SAN JOSE, Calif. — Google and Baidu collaborated with researchers at Harvard and Stanford to define a suite of benchmarks for machine learning. So far, AMD, Intel, two AI startups, and two other universities have expressed support for MLPerf, an initial version of which will be ready for use in August.
Today’s hardware falls far short of running neural-networking jobs at the performance levels desired. A flood of new accelerators are coming to market, but the industry lacks ways to measure them.
To fill the gap, the first release of MLPerf will focus on training jobs on a range of systems from workstations to large data centers, a big pain point for web giants such as Baidu and Google. Later releases will expand to include inference jobs, eventually extended to include ones run on embedded client systems.
“To train one model we really want to run would take all GPUs we have for two years,” given the size of the model and its data sets, said Greg Diamos, a senior researcher in Baidu’s deep-learning group, giving an example of the issue for web giants.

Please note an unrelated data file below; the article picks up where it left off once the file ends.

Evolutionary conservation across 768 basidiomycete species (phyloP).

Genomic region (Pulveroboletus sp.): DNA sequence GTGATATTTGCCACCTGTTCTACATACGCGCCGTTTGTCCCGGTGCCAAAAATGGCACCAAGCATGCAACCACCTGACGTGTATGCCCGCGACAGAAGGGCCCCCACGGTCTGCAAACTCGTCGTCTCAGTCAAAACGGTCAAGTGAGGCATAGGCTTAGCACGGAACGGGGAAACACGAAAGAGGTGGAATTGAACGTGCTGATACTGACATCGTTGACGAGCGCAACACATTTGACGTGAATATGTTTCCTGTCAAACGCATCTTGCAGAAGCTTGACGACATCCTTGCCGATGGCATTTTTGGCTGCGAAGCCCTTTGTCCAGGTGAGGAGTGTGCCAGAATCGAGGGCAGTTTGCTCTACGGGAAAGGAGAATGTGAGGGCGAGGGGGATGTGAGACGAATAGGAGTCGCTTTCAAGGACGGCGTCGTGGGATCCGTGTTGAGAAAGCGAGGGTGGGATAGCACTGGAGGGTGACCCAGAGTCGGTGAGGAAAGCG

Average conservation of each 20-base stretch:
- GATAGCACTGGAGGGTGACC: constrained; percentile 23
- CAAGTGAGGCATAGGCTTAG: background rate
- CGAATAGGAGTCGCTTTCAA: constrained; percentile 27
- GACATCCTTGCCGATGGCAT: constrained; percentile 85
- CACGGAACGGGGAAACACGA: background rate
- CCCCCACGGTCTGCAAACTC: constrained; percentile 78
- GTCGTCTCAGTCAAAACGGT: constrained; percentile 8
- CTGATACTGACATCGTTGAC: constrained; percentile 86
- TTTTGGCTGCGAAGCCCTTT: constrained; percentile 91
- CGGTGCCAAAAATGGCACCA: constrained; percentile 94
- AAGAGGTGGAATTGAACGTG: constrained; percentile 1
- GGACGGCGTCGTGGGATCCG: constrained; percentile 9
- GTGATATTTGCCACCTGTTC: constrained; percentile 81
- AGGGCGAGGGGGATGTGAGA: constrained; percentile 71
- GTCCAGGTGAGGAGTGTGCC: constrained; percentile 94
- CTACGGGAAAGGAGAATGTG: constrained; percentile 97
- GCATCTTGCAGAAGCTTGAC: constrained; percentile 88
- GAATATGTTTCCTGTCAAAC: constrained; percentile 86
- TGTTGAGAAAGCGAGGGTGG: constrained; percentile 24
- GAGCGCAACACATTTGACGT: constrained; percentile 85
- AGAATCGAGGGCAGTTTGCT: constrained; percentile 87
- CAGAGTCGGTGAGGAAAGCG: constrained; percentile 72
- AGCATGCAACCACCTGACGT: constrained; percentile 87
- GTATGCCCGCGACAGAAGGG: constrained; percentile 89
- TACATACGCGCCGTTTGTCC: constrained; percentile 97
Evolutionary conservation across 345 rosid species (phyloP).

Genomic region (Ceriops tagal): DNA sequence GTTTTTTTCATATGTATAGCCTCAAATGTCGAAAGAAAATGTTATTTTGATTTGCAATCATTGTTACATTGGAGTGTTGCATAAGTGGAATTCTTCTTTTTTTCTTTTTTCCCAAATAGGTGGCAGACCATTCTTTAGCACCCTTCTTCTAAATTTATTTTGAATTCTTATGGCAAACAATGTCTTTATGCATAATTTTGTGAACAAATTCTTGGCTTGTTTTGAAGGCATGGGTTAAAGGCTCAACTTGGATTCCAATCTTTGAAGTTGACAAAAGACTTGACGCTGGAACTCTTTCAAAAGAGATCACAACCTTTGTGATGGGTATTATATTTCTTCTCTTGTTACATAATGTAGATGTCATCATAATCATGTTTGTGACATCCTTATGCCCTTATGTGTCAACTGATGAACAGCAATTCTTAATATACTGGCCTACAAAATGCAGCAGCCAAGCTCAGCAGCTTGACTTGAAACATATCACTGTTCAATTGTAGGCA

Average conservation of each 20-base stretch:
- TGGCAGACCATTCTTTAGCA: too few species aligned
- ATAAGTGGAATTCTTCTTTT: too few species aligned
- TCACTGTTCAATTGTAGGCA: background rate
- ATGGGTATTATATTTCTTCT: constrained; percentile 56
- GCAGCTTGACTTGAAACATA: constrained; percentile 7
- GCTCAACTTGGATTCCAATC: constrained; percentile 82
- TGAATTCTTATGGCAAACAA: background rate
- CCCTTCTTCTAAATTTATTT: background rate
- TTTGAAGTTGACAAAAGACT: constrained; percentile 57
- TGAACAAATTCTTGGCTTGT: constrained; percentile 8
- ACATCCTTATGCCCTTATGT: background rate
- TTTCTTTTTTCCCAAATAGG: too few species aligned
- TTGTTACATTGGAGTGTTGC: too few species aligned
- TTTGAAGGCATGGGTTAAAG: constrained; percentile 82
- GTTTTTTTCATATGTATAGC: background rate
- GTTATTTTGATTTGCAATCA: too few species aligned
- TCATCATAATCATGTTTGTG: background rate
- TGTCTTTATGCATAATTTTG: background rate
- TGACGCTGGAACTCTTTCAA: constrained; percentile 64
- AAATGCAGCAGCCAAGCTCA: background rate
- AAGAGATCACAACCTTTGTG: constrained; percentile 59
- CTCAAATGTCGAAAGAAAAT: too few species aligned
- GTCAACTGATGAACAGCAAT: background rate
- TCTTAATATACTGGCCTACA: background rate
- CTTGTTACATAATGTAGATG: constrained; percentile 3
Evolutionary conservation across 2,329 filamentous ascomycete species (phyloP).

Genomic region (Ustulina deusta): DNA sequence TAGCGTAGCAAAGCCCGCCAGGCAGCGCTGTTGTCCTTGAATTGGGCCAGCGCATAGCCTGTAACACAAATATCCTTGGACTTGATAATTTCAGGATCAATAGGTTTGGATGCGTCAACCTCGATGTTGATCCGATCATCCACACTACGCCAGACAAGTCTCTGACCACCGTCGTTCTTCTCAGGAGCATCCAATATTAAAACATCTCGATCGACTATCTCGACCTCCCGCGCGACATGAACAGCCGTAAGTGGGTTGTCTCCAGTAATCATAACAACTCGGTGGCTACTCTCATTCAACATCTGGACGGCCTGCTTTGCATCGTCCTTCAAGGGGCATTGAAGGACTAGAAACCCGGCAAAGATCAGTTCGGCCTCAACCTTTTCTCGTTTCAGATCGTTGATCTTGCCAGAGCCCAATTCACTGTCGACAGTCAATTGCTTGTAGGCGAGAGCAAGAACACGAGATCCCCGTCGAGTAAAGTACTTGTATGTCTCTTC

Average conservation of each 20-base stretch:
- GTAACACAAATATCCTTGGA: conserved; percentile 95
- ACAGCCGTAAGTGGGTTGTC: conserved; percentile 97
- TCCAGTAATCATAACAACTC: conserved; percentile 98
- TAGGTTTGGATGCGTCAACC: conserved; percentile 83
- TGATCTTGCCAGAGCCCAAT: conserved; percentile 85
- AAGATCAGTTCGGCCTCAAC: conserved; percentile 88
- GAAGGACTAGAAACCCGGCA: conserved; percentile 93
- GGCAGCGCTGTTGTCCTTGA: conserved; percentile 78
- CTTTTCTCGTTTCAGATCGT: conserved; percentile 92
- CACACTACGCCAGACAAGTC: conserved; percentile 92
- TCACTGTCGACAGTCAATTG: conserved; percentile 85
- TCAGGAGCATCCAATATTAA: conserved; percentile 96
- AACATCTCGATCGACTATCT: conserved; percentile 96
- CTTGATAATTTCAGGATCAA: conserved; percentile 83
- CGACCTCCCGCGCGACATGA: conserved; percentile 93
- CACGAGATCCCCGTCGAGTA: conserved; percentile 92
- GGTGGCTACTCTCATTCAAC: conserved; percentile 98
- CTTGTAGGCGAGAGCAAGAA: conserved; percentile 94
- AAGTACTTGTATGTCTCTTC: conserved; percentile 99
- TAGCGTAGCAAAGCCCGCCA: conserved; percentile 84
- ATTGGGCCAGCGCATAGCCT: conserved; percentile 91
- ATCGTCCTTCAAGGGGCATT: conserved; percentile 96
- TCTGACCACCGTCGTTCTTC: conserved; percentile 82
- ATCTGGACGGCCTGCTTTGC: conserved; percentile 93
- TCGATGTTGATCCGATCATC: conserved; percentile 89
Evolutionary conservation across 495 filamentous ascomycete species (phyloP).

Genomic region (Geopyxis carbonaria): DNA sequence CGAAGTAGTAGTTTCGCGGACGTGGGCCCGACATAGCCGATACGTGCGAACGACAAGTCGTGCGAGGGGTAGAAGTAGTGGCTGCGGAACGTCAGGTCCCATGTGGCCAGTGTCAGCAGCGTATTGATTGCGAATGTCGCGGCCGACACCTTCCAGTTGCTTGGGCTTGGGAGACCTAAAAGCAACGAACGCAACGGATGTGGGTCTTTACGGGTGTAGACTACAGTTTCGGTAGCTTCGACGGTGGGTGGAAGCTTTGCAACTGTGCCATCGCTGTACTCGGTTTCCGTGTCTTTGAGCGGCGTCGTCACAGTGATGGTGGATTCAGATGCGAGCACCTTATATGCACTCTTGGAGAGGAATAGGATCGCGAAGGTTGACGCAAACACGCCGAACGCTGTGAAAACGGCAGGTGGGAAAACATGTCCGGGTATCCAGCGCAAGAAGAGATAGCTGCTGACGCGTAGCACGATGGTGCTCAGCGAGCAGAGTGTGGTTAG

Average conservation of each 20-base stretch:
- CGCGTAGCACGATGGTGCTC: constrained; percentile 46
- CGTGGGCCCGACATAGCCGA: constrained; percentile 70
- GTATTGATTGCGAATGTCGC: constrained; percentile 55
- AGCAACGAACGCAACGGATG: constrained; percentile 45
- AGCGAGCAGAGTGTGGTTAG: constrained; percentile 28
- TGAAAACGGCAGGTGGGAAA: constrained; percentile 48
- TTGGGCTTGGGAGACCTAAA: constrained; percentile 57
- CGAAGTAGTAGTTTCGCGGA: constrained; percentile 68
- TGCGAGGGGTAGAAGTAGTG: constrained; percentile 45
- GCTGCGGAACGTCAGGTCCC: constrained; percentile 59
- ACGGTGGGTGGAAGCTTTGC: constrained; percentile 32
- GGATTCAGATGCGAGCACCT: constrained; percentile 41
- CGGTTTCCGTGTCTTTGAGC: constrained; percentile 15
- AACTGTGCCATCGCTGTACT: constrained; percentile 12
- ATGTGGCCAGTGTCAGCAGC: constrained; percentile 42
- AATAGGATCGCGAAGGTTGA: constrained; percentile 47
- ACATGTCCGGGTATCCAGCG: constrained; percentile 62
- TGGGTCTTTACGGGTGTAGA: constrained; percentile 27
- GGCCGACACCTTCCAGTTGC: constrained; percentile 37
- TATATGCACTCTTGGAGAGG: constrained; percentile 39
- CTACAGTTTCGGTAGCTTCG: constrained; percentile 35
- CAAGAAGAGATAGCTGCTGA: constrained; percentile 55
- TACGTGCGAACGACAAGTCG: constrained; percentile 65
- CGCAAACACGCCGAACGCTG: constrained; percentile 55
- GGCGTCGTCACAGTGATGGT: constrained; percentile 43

“If systems become faster, we can unlock the potential of machine learning a lot quicker,” said Peter Mattson, a staff engineer on the Google Brain project who announced MLPerf at a May 2 event.
An early version of the suite running on a variety of AI frameworks will be ready to run in about three months. At that time, organizers aim to convene a working group to flesh out a more complete version.
“We’re initially calling it a version 0.5 release … we did this with a small team, and now we want the community to put its stamp on a version 1.0 to be something everyone owns,” said Mattson. “We encourage feedback … to suggest workloads, benchmark definitions, and results so we can rapidly iterate” the benchmark.
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